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We found 5 providers with an interest in mood disorders and who accept Self-Pay/Uninsured near Cheyenne, WY.

Dr. Sheri J Fluellen, PhD
Specializes in Psychology, Counseling
516 E 18th Street
Cheyenne, WY
 

Dr. Sheri Fluellen practices psychology and counseling. Areas of expertise for Dr. Fluellen include behavioral medicine, depression, and behavior therapy. Dr. Fluellen accepts Great-West Healthcare, Blue Cross/Blue Shield, Cigna, and more. She is open to new patients.

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Relevant Interests: , depression, bipolar disorder

All Interests: Behavioral Medicine, Depression, Infertility, Phobias, Men's Health Issues, Sleep Disorders, Eating ... (Read more)

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Specializes in Psychology
421 E 17th Street
Cheyenne, WY
 

Dr. Caroljean Bongo's area of specialization is psychology. Areas of expertise for Dr. Bongo include depression, life transitions, and stress management. She honors Aetna, Medicaid, and Self-Pay/Uninsured, as well as other insurance carriers. Her practice is open to new patients.

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Relevant Interests: , depression

All Interests: Depression, Dialectical Behavior Therapy, Grief, Obesity, Relational Therapy, Eating Disorders, ... (Read more)

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Specializes in Psychology
2321 Dunn Avenue; Suite 6
Cheyenne, WY
 

Dr. Steven Newman is a psychologist in Cheyenne, WY. Areas of expertise for Dr. Newman include behavioral medicine, behavior therapy, and depression. Blue Cross/Blue Shield, Self-Pay/Uninsured, and TRICARE are among the insurance carriers that Dr. Newman accepts. Dr. Newman's practice is open to new patients.

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Relevant Interests: , depression, bipolar disorder

All Interests: Behavioral Medicine, Depression, Phobias, Diagnostic Evaluation, Developmental Disabilities, ... (Read more)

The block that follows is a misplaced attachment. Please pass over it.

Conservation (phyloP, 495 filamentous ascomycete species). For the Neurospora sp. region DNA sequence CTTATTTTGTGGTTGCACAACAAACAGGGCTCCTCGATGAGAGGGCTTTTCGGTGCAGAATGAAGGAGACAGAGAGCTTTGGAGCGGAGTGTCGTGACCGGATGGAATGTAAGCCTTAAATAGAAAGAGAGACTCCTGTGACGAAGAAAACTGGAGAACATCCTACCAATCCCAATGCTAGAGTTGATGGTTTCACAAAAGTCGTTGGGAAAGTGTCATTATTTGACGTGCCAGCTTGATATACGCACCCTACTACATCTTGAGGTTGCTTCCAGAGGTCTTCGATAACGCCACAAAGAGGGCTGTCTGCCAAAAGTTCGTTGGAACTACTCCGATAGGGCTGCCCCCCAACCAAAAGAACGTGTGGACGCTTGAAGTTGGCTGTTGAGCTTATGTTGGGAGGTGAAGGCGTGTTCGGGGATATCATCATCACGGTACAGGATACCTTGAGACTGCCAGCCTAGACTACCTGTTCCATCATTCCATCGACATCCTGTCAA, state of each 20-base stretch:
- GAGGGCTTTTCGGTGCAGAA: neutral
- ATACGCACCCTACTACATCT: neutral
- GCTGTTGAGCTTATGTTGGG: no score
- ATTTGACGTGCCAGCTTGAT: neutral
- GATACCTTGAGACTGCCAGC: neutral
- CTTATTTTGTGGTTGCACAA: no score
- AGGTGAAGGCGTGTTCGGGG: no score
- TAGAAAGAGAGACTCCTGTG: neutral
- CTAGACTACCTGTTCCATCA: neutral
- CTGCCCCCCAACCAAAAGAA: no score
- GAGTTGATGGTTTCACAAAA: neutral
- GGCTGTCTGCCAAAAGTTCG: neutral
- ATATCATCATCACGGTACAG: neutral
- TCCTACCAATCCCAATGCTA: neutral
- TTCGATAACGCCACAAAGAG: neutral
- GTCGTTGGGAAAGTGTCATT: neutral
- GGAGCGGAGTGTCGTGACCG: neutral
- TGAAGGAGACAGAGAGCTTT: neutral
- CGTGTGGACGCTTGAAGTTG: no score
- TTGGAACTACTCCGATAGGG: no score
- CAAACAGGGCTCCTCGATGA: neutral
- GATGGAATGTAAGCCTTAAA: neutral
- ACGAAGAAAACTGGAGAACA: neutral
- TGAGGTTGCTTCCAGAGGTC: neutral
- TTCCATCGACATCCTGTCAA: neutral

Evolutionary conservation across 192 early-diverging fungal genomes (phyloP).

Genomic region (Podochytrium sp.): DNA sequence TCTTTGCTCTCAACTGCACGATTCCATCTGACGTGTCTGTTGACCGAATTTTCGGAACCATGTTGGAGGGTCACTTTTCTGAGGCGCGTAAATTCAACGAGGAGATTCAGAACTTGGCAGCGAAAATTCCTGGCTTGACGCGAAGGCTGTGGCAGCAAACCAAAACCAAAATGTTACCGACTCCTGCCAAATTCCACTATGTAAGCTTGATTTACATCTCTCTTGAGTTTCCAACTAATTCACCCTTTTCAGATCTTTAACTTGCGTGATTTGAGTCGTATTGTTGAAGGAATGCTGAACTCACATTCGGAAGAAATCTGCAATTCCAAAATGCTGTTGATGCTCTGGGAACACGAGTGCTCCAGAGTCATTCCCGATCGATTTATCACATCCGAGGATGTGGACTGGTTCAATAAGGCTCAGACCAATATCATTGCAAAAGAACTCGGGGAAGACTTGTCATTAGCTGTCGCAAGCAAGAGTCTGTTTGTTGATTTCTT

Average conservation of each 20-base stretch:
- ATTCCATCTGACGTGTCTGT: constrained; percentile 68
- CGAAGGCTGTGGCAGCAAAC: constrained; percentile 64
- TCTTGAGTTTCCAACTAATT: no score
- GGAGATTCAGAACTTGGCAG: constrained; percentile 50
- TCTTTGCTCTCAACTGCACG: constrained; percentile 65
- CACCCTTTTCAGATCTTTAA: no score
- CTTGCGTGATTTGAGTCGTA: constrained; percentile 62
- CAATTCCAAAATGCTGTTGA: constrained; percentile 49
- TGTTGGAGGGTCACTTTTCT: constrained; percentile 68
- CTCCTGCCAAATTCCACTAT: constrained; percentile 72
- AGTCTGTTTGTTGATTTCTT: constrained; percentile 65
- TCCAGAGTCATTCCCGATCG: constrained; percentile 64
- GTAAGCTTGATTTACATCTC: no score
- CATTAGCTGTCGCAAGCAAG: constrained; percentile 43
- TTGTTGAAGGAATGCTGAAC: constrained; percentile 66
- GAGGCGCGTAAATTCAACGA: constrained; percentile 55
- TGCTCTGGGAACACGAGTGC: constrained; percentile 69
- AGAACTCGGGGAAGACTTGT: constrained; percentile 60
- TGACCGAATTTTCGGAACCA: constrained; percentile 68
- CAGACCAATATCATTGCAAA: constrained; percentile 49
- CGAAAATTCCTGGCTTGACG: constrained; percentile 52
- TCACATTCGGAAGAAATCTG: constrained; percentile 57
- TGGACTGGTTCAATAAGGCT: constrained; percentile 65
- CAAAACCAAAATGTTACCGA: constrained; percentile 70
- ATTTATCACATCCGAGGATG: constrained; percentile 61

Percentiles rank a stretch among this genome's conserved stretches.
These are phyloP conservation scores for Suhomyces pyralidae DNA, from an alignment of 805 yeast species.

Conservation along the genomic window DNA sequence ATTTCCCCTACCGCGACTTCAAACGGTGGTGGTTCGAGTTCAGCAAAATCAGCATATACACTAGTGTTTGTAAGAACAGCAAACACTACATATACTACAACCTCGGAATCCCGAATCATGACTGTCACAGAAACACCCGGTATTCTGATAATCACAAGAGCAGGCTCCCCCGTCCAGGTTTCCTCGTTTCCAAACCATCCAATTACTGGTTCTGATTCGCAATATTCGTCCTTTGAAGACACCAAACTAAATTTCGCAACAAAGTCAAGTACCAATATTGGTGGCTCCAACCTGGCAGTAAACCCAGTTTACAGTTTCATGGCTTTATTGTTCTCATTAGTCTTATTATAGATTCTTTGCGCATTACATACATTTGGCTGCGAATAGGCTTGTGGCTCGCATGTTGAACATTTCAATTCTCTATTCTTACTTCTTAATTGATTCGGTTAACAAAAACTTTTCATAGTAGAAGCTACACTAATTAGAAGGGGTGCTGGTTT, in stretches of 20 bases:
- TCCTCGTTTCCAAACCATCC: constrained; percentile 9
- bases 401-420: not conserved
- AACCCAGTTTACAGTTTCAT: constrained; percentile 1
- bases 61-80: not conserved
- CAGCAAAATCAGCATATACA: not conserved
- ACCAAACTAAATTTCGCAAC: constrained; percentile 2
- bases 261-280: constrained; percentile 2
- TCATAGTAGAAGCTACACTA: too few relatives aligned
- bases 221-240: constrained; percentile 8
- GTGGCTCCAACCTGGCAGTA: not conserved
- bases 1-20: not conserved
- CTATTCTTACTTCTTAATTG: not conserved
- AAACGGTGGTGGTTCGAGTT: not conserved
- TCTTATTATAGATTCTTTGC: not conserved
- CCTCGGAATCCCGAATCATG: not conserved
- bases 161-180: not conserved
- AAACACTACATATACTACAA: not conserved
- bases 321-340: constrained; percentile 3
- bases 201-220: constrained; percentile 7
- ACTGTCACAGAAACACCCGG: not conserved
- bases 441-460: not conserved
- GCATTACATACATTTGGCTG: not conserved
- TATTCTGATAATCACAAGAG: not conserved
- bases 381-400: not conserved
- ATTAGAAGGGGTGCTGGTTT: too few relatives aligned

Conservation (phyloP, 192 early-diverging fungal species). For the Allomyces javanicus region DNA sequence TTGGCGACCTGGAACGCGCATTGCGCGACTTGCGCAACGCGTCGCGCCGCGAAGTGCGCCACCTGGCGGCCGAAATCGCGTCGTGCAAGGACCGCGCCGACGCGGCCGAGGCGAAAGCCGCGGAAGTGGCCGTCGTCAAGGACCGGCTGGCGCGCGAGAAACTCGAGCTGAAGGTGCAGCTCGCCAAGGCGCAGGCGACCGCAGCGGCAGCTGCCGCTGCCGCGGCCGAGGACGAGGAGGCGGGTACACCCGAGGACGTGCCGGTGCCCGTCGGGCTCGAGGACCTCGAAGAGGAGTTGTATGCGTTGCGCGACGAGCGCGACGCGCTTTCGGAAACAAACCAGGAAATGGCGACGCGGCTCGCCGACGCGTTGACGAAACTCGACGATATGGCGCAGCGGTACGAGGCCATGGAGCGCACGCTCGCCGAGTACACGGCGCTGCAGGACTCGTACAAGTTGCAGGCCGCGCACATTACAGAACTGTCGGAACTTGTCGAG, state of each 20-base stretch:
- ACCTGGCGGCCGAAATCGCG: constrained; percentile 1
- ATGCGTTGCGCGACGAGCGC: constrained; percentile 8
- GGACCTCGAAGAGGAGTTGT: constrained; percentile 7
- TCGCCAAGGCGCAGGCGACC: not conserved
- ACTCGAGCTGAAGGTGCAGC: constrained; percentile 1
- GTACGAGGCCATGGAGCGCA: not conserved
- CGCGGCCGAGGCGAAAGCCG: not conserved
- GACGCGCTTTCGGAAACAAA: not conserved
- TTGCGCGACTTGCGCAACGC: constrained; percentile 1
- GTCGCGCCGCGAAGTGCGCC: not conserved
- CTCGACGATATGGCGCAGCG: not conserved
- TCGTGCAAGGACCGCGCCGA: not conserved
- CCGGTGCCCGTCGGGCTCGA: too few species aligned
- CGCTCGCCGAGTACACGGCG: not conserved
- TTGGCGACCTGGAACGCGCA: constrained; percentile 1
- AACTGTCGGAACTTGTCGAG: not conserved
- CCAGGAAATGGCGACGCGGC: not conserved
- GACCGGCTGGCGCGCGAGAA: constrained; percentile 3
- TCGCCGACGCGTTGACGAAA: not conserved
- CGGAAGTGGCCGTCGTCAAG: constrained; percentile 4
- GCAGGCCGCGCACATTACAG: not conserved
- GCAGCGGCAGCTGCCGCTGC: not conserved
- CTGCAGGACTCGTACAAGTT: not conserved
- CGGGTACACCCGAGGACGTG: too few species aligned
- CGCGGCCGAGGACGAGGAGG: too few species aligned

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Specializes in Psychology
507 E. 18 Street
Cheyenne, WY
 

Dr. Mary Sternitzke's area of specialization is psychology. Her clinical interests include crisis intervention, adoption issues, and depression. Dr. Sternitzke accepts several insurance carriers, including Great-West Healthcare, Blue Cross/Blue Shield, and Cigna. She is accepting new patients.

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Relevant Interests: , depression, bipolar disorder

All Interests: Crisis Intervention, Depression, Diagnostic Evaluation, Dissociative Disorders, Men's Health ... (Read more)

Dr. Rodney J Haug, PhD
Specializes in Psychology
2321 Dunn Avenue
Cheyenne, WY
 

Dr. Rodney Haug's area of specialization is psychology. These areas are among his clinical interests: adoption issues, depression, and developmental disabilities. He accepts Great-West Healthcare, Blue Cross/Blue Shield, and Cigna, as well as other insurance carriers. Dr. Haug is accepting new patients.

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Relevant Interests: , depression, bipolar disorder

All Interests: Crisis Intervention, Depression, Diagnostic Evaluation, Developmental Disabilities, Dialectical ... (Read more)

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What are Mood Disorders?

Mood disorders are mental illnesses that primarily impact a person’s feelings, or mood. A person with a mood disorder might have primarily negative or primarily positive feelings, or maybe very few feelings at all. They might cycle back and forth from feeling unusually down to feeling on top of the world. Mood disorders are challenging to live with and frequently misunderstood, but they are also treatable. The two main mood disorders are depression and bipolar disorder.

In depression, people feel unusually sad, empty, hopeless, or unhappy. They may have low self-esteem, a lack of energy, and little interest in the world around them. They may have trouble sleeping and eating regularly. Everyone feels blue now and then, but depression is different. It is much more intense than a typical down day. It lasts much longer, and it interferes with people’s ability to do the things they normally do. At its worst, depression can even lead to thoughts of suicide.

Bipolar disorder sometimes feels like depression. But a person with bipolar disorder cycles through periods of depressed mood and elevated mood, or mania. Mania is like the opposite of depression. Manic people might feel invincible and unusually happy. They might talk or move quickly and not need very much sleep. They might spend too much, eat too much, gamble, or engage in risky and impulsive behavior. In severe cases, they may even hear voices or hallucinate. There is a subset of bipolar disorder called bipolar II, with typical depression symptoms but a milder form of mania, called hypomania. Hypomania includes many of the feelings of full mania but fewer of the risky and dangerous behaviors. Approximately six million Americans suffer from bipolar disorder. It tends to run in families, but the exact cause is still not well known.

There are several effective treatments available for mood disorders, including medications and talk therapy. Not every treatment will work for every person, so it sometimes takes time to find the right fit. A good mental health professional can help.